Abu Dhabi, UAEWednesday 19 June 2019

International Energy Agency dims crude demand forecast but market is 'well managed'

Agency noted Opec+ had scope to increase production if needed over the coming quarter

A tanker loaded with Iranian crude oil nears Gdansk, Poland. A million barrels of Iranian crude are expected to come off the market. EPA
A tanker loaded with Iranian crude oil nears Gdansk, Poland. A million barrels of Iranian crude are expected to come off the market. EPA

Iran's oil supply coming off the market as well as other uncertainties are "being managed" by major crude producers, the International Energy Agency said.

"There have been clear and, in the IEA’s view, very welcome signals from other producers that they will step in to replace Iran’s barrels, albeit gradually in response to requests from customers," it said in its latest oil market report.

The Paris-headquartered agency also pared down its headline demand forecast for 2019 by 90,000 barrels per day to 1.3 million bpd, due to weaker growth expected from Brazil, China, Japan, Korea and Nigeria.

The slow demand growth will, however, be "short-lived" the agency noted, with a pick-up expected for the rest of the year. The IEA also warned of considerable imbalance on the supply side for the second quarter of the year, in spite of a surplus of 700,000 bpd over demand at the start of the year.

"As we move through the second quarter of 2019, while there is considerable uncertainty on the supply side, it is highly likely that the implied balance will flip into an indicative deficit of about the same size," the report said.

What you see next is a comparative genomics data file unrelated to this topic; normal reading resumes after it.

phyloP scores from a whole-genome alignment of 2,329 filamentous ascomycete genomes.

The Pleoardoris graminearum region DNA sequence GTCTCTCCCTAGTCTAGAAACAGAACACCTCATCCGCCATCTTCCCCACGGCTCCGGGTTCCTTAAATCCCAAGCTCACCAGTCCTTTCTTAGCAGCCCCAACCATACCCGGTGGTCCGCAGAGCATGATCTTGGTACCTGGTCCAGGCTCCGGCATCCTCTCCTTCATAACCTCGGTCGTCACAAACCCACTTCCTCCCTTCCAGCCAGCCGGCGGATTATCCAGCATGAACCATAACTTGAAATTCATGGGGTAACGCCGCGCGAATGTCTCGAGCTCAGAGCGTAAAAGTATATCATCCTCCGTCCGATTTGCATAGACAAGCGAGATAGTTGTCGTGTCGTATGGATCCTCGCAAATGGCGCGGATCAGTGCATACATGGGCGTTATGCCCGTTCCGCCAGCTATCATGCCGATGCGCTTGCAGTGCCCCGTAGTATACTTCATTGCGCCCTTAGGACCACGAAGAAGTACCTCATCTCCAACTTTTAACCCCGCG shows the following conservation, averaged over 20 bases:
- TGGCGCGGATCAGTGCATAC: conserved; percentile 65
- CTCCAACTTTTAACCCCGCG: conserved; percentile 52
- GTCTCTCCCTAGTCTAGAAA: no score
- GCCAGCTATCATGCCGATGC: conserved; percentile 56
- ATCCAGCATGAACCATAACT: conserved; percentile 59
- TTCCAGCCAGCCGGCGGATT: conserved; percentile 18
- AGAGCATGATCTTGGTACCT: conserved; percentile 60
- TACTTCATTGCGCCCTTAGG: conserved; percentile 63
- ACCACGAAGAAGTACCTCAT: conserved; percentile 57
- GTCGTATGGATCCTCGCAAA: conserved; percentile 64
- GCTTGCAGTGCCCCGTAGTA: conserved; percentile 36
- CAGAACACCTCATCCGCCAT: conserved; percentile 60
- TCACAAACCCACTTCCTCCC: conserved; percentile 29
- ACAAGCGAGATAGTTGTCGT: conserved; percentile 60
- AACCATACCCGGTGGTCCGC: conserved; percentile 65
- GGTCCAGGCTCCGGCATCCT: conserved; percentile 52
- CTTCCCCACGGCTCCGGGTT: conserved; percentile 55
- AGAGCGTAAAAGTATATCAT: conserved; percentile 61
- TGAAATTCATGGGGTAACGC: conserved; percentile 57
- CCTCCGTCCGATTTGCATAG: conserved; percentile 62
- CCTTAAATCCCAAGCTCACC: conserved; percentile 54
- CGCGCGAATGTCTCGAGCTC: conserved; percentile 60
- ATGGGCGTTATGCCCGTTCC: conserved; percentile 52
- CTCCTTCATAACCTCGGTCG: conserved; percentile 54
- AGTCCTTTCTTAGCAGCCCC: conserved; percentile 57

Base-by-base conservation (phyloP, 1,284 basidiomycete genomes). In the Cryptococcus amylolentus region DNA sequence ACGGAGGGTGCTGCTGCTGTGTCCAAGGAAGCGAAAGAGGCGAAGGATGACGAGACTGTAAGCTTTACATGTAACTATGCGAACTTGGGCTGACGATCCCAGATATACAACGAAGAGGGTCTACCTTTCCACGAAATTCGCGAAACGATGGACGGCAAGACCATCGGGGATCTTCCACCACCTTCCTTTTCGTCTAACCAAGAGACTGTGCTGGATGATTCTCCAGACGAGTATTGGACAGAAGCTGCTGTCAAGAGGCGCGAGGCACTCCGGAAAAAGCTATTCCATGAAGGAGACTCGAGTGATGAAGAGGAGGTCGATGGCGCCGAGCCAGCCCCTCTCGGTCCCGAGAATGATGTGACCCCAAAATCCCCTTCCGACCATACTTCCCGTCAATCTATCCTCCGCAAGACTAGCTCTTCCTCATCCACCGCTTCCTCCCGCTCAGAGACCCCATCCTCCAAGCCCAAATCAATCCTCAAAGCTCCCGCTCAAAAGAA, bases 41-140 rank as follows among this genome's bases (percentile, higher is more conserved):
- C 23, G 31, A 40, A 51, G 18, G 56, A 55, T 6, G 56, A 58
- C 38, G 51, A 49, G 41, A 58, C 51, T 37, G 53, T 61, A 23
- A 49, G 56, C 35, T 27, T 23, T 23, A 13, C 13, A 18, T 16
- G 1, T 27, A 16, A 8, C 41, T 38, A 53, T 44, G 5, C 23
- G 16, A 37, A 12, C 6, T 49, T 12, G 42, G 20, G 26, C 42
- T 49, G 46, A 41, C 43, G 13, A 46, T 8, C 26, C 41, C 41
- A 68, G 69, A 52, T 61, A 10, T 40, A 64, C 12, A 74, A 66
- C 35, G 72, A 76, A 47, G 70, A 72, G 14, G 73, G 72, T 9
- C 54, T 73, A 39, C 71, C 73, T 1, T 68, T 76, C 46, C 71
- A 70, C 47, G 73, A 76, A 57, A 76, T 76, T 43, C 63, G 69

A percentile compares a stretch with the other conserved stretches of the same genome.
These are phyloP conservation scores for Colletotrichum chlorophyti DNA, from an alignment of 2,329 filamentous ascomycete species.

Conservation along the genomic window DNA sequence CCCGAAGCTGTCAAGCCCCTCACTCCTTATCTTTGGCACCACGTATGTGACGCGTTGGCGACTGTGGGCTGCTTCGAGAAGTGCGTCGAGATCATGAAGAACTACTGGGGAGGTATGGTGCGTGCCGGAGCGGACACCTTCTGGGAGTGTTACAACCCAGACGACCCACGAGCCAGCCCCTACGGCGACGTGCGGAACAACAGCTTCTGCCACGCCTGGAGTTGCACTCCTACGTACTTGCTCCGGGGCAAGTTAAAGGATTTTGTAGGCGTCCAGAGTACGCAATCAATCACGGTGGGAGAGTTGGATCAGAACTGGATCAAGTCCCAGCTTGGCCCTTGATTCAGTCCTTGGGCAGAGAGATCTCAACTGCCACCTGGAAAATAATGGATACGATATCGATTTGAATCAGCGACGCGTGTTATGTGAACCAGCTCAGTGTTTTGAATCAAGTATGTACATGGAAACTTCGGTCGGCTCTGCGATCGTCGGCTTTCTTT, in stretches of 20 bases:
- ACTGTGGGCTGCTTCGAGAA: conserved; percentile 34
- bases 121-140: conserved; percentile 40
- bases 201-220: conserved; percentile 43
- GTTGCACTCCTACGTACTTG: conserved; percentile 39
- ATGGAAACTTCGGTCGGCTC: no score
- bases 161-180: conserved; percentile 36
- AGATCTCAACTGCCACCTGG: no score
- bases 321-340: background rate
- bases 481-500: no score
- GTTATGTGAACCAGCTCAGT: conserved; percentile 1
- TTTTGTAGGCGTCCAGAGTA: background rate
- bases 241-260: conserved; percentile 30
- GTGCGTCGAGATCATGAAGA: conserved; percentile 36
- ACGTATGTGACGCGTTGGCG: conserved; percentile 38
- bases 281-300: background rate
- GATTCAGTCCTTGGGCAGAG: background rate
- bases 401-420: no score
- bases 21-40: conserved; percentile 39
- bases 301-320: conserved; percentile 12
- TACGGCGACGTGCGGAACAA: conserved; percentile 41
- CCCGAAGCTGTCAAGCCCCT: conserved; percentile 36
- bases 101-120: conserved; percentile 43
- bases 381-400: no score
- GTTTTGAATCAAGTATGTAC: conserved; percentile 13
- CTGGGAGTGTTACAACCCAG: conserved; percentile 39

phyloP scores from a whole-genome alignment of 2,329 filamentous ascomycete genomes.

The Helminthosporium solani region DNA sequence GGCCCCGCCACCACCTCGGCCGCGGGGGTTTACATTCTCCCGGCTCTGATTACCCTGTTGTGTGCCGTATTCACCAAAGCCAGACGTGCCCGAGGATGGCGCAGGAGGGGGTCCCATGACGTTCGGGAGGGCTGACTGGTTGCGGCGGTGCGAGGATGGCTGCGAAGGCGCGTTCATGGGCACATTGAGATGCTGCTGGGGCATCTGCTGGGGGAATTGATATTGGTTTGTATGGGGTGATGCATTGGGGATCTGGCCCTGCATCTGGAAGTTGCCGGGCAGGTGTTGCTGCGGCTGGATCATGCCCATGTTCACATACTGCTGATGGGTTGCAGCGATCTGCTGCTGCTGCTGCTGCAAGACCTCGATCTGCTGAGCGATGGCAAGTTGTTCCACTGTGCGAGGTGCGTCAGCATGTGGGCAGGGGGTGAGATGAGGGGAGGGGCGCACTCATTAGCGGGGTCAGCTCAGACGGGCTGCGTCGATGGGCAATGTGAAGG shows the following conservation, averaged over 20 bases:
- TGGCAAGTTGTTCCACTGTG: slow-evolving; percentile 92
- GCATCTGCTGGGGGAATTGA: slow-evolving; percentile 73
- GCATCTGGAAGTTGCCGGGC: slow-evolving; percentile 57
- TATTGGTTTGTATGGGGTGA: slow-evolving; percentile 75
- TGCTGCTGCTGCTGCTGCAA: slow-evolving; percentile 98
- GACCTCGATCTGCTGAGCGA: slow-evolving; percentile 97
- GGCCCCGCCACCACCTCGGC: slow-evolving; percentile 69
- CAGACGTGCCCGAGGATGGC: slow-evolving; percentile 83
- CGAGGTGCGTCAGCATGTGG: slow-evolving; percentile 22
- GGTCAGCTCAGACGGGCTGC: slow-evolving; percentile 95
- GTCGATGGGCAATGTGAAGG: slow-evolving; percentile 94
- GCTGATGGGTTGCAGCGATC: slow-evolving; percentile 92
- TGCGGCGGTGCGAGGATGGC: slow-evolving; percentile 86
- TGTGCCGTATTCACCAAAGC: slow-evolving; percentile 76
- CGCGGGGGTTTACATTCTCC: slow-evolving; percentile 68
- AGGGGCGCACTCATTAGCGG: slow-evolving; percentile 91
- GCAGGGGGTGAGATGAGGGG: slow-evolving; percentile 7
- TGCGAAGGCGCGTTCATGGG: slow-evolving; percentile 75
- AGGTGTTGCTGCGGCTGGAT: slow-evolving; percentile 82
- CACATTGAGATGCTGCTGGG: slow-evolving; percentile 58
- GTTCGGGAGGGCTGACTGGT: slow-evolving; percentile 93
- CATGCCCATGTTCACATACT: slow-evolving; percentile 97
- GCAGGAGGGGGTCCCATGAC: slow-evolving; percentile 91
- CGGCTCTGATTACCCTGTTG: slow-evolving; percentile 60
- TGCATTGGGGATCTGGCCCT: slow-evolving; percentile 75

The supply constraints come amid tightening of US sanctions against Iran, one of Opec's key producers. The cancellation of waivers to Tehran's key oil buyers towards the end of April has pushed prices close to $75 per barrel. Around a million barrels from Iran are expected to come off the market, which has been feeling the squeeze from loss of production in Venezuela and Iraq.

Oil prices tanked over the last three weeks as the US-China stalemate over trade talks weighed on the markets.

Prices recovered by a dollar to $71 per barrel earlier this week, as attacks against four tankers off the coast of Fujairah, UAE as well as on a pipeline linking Saudi Arabia's eastern and western coasts, rattled the markets.

However, the IEA said benchmark Brent remained unchanged from a month ago, in spite of market uncertainty.

The agency noted that futures prices for crude were about $3 higher than current spot prices.

Contract prices were also on the rise with Asian customers now paying significantly higher to source crude from the Middle East to replace their relatively cheap supply of Iranian crude.

"Basrah Light, for example, was reported as offered at its highest level for nearly eight years," the IEA noted.

Opec+, which is undertaking output restrictions, had scope to "step up production" especially Saudi Arabia, which produced 500,000 bpd below allocation for April.

In its latest report, Opec projected crude demand for the third quarter to be higher by 1.17 million bpd.

Updated: May 16, 2019 11:25 AM

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